Stockdogs don't bring a piece of food to the sheep.

So - what's she trying to tell me????
My guess is that she is simply trying to make connection with you. Maybe this is like taking a toy to another dog and offering it, in a spirit of play. What I would do is pick the piece up, look at it, say nice things to the dog, and then offer it back. If the dog doesn't take it, I might pretend to eat it. The main thing here is to acknowledge this as a friendly gesture and respond in kind.

Good for y ou for taking in this little dog. It sounds to me as if she came from a puppy mill or from an equally bad situation, but is coming around nicely to being in your home. Best of luck with her. She sure is a lucky little girl to have come to you.
 

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Just a note here: Poodles were initially developed as hunting dogs and retrievers, not as livestock dogs, and do not have natural herding instincts like dogs that are in the herding group of dogs.
Madra, I grew up among packs of dogs, including collies, shepherds, wolf-dogs that were crosses of herding dogs and wolves and a vast array of mongrels. My current dog is a poodle and can I tell you without any hesitation or doubt whatsoever that it's most definitely a herder.

I will fully agree with you that they do not have this reputation and only a few poodles have become "certified" herders but I can tell you that the ones I've seen in recent years have the basic instinct of "keeping the group together". My particular dog may have this impulse more than other poodles (perhaps much more so) but even if he was bread as a bird-dog, and "fetch" is far and away his favourite game, he's also very much the dog that will not let anyone get more than 5m away without "fixing it".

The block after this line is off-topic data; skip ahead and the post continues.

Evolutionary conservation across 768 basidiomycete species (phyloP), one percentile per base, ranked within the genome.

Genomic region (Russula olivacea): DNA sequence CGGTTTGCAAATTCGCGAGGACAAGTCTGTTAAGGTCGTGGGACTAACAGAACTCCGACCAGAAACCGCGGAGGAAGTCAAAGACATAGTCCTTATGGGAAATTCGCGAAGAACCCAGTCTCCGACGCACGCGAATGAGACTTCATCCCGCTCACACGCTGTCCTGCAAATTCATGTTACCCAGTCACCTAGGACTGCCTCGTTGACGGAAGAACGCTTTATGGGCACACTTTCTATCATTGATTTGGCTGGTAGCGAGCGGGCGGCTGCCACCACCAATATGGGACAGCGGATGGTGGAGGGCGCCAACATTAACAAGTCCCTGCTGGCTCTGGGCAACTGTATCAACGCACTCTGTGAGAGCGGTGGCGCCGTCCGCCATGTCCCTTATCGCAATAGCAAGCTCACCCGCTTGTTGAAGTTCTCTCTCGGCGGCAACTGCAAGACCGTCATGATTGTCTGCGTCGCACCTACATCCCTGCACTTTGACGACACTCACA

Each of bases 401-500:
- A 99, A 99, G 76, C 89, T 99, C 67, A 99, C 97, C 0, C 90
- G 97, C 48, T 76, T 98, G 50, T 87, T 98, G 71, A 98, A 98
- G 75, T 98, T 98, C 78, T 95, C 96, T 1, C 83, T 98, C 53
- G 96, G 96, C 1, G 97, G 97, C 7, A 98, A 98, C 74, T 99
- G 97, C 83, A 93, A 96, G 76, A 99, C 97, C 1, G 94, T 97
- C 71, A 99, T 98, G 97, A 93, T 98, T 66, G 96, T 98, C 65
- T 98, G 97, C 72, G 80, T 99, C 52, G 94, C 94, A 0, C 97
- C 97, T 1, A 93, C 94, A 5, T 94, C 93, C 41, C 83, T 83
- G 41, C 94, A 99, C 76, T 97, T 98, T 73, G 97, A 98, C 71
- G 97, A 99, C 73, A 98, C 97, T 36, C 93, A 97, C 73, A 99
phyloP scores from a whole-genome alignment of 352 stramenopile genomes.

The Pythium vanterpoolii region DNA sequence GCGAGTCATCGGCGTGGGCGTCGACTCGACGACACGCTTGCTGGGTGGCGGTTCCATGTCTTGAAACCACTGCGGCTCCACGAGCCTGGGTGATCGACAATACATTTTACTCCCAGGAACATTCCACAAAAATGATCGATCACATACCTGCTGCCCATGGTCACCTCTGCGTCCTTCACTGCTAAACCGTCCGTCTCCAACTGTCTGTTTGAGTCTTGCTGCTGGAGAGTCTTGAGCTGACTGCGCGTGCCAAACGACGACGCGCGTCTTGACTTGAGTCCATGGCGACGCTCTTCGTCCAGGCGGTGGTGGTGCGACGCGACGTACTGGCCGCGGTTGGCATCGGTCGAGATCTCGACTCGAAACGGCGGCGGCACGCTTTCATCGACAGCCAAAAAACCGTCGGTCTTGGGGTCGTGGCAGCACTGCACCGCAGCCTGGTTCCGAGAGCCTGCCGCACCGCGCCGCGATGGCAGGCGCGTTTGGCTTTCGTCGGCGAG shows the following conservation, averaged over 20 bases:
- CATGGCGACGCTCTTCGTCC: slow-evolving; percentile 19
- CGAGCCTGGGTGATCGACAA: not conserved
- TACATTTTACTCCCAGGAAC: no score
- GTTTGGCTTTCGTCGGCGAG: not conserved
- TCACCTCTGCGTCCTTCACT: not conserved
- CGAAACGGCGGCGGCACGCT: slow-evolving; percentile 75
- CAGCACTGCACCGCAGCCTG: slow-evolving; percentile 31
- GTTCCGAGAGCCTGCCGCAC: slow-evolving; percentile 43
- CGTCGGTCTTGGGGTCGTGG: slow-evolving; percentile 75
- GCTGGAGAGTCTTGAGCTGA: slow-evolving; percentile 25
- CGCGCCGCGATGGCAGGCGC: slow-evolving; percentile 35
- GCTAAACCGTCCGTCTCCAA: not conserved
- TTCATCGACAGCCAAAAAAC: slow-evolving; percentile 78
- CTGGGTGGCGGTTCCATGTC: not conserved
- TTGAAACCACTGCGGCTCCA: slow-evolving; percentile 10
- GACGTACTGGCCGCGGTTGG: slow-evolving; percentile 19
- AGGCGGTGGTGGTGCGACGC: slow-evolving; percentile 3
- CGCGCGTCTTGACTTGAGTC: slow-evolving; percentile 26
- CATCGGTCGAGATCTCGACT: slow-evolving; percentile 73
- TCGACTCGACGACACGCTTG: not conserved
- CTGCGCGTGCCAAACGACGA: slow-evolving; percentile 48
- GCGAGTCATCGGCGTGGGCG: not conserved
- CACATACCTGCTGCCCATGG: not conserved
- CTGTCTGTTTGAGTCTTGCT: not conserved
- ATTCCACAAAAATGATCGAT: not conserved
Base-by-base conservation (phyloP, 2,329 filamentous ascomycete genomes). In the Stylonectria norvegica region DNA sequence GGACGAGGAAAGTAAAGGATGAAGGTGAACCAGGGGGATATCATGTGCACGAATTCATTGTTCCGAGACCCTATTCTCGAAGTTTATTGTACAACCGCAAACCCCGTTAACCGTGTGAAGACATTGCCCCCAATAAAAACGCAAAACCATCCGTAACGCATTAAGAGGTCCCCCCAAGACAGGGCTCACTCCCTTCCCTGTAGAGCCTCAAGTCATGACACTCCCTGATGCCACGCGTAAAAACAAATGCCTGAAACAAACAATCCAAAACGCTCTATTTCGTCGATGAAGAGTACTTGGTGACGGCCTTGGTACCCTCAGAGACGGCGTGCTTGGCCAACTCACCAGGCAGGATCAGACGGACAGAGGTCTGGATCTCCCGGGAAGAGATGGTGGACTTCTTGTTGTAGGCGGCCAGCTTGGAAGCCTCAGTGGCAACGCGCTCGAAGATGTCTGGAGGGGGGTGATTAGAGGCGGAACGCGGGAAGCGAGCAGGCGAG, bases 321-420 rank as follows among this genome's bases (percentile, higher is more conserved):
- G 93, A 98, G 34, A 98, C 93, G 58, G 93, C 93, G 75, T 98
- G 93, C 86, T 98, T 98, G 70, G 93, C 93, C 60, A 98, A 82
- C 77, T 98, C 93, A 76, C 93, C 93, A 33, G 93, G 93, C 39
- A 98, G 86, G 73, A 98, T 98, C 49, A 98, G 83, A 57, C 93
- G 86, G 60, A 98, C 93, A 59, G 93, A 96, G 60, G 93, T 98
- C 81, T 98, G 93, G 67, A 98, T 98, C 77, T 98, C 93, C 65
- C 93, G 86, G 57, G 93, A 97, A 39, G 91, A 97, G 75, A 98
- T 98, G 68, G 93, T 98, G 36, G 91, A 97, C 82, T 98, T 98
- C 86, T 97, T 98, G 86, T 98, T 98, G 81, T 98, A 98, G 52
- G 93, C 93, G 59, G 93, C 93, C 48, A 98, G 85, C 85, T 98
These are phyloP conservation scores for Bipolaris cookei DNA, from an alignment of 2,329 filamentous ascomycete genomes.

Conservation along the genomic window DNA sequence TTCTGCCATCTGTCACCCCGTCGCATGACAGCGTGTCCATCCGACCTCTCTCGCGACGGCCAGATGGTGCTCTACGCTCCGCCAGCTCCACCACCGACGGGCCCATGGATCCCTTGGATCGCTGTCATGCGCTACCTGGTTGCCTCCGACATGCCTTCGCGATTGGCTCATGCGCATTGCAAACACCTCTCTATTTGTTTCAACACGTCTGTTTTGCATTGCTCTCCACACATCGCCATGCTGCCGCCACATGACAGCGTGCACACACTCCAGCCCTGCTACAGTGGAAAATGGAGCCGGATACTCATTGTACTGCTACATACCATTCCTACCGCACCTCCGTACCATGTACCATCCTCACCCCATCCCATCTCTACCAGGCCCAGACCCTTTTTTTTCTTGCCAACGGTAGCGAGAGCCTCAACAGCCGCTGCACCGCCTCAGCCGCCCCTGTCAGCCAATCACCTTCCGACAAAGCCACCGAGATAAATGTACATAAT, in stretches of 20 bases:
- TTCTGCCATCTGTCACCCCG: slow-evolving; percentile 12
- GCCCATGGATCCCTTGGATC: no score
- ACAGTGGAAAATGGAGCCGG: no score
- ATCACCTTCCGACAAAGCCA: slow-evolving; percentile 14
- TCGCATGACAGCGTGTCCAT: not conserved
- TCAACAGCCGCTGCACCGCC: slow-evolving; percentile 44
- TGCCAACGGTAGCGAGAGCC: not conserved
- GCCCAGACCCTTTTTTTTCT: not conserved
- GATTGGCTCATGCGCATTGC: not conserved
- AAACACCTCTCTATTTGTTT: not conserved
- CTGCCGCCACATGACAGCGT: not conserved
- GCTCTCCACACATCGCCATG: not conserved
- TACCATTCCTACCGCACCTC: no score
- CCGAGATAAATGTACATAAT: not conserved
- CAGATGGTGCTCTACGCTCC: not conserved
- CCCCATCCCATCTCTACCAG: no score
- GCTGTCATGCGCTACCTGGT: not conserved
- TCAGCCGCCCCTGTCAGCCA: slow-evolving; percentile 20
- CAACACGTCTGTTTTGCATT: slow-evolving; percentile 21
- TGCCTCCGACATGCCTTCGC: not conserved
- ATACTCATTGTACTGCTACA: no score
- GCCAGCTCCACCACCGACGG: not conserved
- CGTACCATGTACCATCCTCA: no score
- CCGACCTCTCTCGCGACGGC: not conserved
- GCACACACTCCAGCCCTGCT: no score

This has the benefit, BTW, that he also never gets more than about 5m away from us when walking off-leash.
 

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Madra, I grew up among packs of dogs, including collies, shepherds, wolf-dogs that were crosses of herding dogs and wolves and a vast array of mongrels. My current dog is a poodle and can I tell you without any hesitation or doubt whatsoever that it's most definitely a herder.

I will fully agree with you that they do not have this reputation and only a few poodles have become "certified" herders but I can tell you that the ones I've seen in recent years have the basic instinct of "keeping the group together". My particular dog may have this impulse more than other poodles (perhaps much more so) but even if he was bread as a bird-dog, and "fetch" is far and away his favourite game, he's also very much the dog that will not let anyone get more than 5m away without "fixing it".